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Parental and clinician agreement of illness severity in children with RTIs: Secondary analysis of data from a prospective cohort study

Research output: Contribution to journalArticle

Original languageEnglish
Pages (from-to)E236-E245
Number of pages10
JournalBritish Journal of General Practice
Volume69
Issue number681
Early online date11 Mar 2019
DOIs
DateAccepted/In press - 13 Nov 2018
DateE-pub ahead of print - 11 Mar 2019
DatePublished (current) - 1 Apr 2019

Abstract

Background Severity assessments of respiratory tract infection (RTI) in children are known to differ between parents and clinicians, but determinants of perceived severity are unknown.

Aim To investigate the (dis)agreement between, and compare the determinants of, parent and clinician severity scores.

Design and setting Secondary analysis of data from a prospective cohort study of 8394 children presenting to primary care with acute (≤28 days) cough and RTI.

Method Data on sociodemographic factors, parent-reported symptoms, clinician-reported findings, and severity assessments were used. Kappa (κ)-statistics were used to investigate (dis) agreement, whereas multivariable logistic regression was used to identify the factors associated with illness severity.

Results Parents reported higher illness severity (mean 5.2 [standard deviation (SD) 1.8], median 5 [interquartile range (IQR) 4–7]), than clinicians (mean 3.1 [SD 1.7], median 3 [IQR 2–4], P<0.0001). There was low positive correlation between these scores (+0.43) and poor inter-rater agreement between parents and clinicians (κ 0.049). The number of clinical signs was highly correlated with clinician scores (+0.71). Parent-reported symptoms (in the previous 24 hours) that were independently associated with higher illness severity scores, in order of importance, were: severe fever, severe cough, rapid breathing, severe reduced eating, moderate-to-severe reduced fluid intake, severe disturbed sleep, and change in cry. Three of these symptoms (severe fever, rapid breathing, and change in cry) along with inter/subcostal recession, crackles/crepitations, nasal flaring, wheeze, and drowsiness/irritability were associated with higher clinician scores.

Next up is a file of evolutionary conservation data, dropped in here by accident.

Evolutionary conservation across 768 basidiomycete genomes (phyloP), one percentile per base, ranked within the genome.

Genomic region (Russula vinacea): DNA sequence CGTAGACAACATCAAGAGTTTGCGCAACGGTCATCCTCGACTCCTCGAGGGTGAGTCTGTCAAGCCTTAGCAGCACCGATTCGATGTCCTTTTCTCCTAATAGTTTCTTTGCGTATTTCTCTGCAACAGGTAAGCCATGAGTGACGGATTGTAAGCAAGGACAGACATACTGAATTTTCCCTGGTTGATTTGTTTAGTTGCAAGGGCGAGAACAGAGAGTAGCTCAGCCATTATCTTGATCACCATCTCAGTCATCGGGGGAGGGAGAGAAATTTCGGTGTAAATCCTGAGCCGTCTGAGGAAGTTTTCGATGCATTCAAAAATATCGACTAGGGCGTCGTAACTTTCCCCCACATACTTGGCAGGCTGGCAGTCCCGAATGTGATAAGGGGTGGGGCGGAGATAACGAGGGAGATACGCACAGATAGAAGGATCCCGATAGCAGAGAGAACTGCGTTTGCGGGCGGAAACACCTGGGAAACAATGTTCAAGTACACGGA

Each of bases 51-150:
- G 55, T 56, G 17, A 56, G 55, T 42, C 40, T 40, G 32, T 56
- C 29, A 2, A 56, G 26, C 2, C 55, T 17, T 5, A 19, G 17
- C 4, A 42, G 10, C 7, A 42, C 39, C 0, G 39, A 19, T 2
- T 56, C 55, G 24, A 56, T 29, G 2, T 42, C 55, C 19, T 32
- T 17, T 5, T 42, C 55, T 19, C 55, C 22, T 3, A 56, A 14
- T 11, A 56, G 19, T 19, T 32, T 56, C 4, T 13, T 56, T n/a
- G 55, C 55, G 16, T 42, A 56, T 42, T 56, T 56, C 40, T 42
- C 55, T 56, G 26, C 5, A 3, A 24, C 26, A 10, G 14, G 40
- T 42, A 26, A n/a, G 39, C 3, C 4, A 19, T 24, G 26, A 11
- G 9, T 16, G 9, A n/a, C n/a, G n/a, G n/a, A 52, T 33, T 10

Conclusion Clinicians and parents use different factors and make different judgements about the severity of children’s RTI. Improved understanding of the factors that concern parents could improve parent–clinician communication and consultation outcomes.

    Research areas

  • Fever, Illness severity assessment, Primary health care, Respiratory tract infections

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  • Full-text PDF (accepted author manuscript)

    Rights statement: This is the author accepted manuscript (AAM). The final published version (version of record) is available online via RCGP at https://bjgp.org/content/early/2019/03/11/bjgp19X701837 . Please refer to any applicable terms of use of the publisher.

    Accepted author manuscript, 896 KB, PDF-document

    Embargo ends: 11/03/20

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